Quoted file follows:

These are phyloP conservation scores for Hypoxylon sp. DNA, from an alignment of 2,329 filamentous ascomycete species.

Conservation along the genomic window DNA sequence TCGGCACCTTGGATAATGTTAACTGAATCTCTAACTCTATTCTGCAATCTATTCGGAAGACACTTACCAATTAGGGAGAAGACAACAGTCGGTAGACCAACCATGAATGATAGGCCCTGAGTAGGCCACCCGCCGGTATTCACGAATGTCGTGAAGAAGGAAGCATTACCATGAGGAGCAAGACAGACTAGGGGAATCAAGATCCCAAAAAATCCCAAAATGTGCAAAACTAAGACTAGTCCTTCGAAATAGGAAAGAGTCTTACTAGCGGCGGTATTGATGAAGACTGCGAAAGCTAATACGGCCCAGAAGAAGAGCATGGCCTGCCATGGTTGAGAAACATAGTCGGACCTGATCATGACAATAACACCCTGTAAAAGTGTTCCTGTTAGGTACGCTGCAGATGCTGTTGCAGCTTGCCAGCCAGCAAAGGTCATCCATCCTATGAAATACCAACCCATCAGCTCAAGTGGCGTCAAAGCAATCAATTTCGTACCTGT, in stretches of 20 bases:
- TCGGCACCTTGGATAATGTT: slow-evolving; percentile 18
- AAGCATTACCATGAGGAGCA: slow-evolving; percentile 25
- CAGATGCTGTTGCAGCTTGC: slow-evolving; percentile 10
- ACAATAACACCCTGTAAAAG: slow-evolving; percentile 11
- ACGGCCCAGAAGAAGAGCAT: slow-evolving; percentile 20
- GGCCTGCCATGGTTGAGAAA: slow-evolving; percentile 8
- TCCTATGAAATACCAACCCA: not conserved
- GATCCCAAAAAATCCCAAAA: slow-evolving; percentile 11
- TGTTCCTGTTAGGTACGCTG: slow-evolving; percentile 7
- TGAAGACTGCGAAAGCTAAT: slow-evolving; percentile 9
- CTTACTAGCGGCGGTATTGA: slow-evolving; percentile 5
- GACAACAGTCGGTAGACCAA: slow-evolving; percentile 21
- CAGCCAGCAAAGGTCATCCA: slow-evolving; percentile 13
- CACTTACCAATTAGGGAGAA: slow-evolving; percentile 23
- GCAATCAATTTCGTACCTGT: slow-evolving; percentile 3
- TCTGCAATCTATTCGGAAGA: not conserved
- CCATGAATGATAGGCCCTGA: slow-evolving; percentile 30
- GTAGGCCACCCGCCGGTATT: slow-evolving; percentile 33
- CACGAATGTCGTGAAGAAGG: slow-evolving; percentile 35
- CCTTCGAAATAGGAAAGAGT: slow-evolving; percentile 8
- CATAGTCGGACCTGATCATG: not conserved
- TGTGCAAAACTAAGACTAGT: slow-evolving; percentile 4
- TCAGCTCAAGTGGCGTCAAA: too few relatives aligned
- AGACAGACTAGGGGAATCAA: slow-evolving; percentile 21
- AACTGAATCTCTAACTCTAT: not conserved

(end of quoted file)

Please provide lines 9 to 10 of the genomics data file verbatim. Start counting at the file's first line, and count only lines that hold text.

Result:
- TCCTATGAAATACCAACCCA: not conserved
- GATCCCAAAAAATCCCAAAA: slow-evolving; percentile 11